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Category Archives: 2012 London Olympics
August 15, 2012Posted by on
I was gutted for Andy Murray when he lost in the 2012 Wimbledon final. During the customary post-match speeches, one could feel the appreciation of the British crowd for Murray, who was always considered as too dour. Being an athlete myself, I found his emotional display heartwarming.
Perhaps no other moment could better signify the newly-minted Olympic Champion’s ascendance into British hearts than Henry Caplan’s memorable hug.
August 9, 2012Posted by on
It was heart-wrenching to see Brigitte Foster-Hylton crash out in the qualifying heats of the London Olympics. The evergreen Jamaican has a season’s best of 12.51s and was one of the favorites to land a medal in the Games.
Understandably, Foster-Hylton was almost hysterical when she crossed the line. Lolo Jones tried to console the dejected hurdler, but Foster-Hylton fell on the track in despair the moment Lolo touched her.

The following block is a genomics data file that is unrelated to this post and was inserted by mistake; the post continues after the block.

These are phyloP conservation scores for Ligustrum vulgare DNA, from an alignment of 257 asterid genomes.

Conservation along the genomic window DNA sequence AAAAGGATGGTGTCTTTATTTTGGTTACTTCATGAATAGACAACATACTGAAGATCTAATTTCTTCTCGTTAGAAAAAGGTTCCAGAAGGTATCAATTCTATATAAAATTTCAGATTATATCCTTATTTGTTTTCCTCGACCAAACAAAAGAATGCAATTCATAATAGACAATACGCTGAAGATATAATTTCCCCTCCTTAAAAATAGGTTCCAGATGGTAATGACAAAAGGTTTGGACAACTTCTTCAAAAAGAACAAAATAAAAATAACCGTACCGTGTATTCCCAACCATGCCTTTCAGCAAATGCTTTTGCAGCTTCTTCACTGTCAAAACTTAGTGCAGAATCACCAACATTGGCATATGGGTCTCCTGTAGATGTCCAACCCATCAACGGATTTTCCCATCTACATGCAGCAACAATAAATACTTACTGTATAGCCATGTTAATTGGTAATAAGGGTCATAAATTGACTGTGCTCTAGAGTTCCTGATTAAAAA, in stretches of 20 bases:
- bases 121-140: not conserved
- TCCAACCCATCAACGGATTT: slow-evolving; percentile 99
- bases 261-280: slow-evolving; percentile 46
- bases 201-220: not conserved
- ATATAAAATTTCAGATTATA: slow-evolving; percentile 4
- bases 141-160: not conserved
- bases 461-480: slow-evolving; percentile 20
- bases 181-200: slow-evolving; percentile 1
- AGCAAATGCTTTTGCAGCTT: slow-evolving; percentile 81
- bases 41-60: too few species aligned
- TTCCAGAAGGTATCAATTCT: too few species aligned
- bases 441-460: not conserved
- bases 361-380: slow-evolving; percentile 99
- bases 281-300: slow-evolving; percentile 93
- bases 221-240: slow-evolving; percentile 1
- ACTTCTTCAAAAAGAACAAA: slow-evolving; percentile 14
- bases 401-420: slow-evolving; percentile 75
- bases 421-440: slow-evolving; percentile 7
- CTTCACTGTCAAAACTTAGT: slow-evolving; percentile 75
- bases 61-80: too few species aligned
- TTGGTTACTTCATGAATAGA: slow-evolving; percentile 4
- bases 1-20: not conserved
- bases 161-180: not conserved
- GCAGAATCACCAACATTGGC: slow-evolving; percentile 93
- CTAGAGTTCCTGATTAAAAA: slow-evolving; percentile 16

The eventual Olympic Champion, Sally Pearson, cut short her post-race interview the moment she saw Foster-Hylton. The Australian put an arm around the Jamaican as they walked off the mixed zone together.
“It was really hard,” said Pearson in an Associated Press report. “She’s trained with me for a long time. Rough sport.”
People admire Sally for the way she hurdles and wins titles. Her display of sportsmanship, camaderie, and the Olympic Spirit has endeared her to millions more.
Sally Pearson. Respect.
“You are my adversary, but you are not my enemy.
For your resistance gives me strength,
Your will gives me courage,
Your spirit ennobles me.
And though I aim to defeat you, should I succeed, I will not humiliate you.
Instead, I will honor you.
For without you, I am a lesser man.”
– Adversary, from the IOC’s Celebrate Humanity Campaign
August 7, 2012Posted by on
Four years ago in Beijing, Liu Xiang 刘翔 left the Bird’s Nest in pain, not even clearing the first hurdle of his qualifying heat. Four years later in London, Liu’s dreams of an Olympic comeback crumbled yet again.
Following his shock exit in 2008, Liu has been beset by recurring injury. He could not seem to find the old form that brought him an historic Olympic gold, a World Championship title, and a then-12.88s world record in the 110m Hurdles. The Chinese hurdler almost won another world title in Daegu last year, if not for an accidental clash with rival Dayron Robles.